The physical reverse flow of natural gas from Europe back to Ukraine is expected to stop, or at least significantly reduce, when Russia’s new pricing terms kick in from the beginning of 2014, sources have said in the wake of a new deal between the two countries.
A number of Ukrainian politicians have said the temporary deal struck earlier in the week will commence at the start of 1 January 2014 as the parties agreed to an annex to their current supply contract signed in 2009.
The low price agreed means any financial advantage for Ukrainian buyers to source gas from Europe’s spot markets, while nominating down their long-term contract, will be completely eradicated.
Earlier this week, Russian president Vladimir Putin agreed with his Ukrainian counterpart Viktor Yanukovich that Russian major Gazprom will sell gas to Ukraine’s Naftogaz for $268.50/thousand cubic metres (kcm), down from around $400.00/kcm ( see ESGM 17 December 2013 ).
This is equivalent to cutting the price to around €18.50/MWh, from around €27.60/MWh previously.
Based on Thursday’s ICIS front quarter prices, this would put the Ukrainian contract at a discount of around €9.675/MWh to the Austrian hub and around €9.475/MWh to the Dutch market.
Traders were surprised at how large a discount Russia had offered Ukraine, adding there was little reason for Naftogaz to continue buying small volumes at Europe’s hubs to physically reverse back east.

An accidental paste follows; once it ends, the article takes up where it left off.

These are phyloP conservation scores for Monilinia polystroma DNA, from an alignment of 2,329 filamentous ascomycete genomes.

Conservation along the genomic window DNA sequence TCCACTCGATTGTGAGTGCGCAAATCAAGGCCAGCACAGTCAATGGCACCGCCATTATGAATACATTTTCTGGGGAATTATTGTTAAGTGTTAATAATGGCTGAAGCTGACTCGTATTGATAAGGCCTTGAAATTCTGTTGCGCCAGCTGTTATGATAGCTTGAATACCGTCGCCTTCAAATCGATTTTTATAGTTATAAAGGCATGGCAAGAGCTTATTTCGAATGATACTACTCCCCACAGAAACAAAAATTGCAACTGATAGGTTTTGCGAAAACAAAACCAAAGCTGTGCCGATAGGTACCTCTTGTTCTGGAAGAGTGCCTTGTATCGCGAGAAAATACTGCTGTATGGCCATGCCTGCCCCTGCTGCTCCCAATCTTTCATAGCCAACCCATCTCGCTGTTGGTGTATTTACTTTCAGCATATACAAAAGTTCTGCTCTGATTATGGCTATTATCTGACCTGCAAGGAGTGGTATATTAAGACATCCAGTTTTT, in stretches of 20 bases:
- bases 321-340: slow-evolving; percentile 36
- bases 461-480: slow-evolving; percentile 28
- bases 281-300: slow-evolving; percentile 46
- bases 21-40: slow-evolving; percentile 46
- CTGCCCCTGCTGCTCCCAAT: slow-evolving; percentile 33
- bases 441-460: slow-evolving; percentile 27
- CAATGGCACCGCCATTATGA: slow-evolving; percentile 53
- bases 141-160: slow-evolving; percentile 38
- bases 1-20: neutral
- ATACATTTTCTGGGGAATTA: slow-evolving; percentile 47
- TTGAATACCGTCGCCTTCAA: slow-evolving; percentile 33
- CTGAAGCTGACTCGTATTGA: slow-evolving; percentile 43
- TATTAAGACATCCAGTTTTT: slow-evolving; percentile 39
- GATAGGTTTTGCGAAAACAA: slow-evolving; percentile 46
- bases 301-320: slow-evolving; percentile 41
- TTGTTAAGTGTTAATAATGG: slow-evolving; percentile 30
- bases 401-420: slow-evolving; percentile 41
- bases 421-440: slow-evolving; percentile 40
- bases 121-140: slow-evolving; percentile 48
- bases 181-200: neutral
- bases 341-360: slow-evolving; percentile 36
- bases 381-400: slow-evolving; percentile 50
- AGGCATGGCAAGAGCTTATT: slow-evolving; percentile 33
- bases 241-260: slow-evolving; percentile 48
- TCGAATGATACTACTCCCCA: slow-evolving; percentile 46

“If a discount of around a third has really been given, there is no point in Ukraine importing from Europe,” one source said, adding that without the exact terms of the price reduction, it would be difficult to say quite how the arbitrage opportunity had been closed out, or for how long it might last.
“The price is surprisingly low, if that’s what it really is,” another counterparty said.
There has been suggestion from some that if the gas is really priced at a discount of around €9.00/MWh to the central European prices, Ukraine could even beginning trading spot market as a seller. The caveat to this would be the absence of a destination clause, which few thought would be the case, however.
Absence of winter tension
While the agreed discount is likely to mean further European exports to Ukraine will fall, it also suggests Europe’s own security of supply for the current winter has improved.
Sources said that with an agreement between Putin and Yanukovich, there should be no tension – in the sphere of gas supply at least – that could lead to a cut or reduction in supply to Ukraine that could knock on to EU states.
“With this agreement in place, the likelihood of a repeat of 2009 is greatly reduced,” a trader said.
Ukrainian has been importing gas from Europe’s spot markets for just over a year via connections on both the Polish and Hungarian borders. Trader interest in both these hubs has grown recently in part because of the access to Ukraine.
Grid operator data shows that typically currently only around 5 million cubic metres/day is physically sent east.
Naftogaz has a deal to purchase volumes from Germany’s RWE, while Ukrainian independent utilities DTEK and VETEK have also shipped gas across the border, after an initial deal with Polish incumbent PGNiG. Tom Marzec-Manser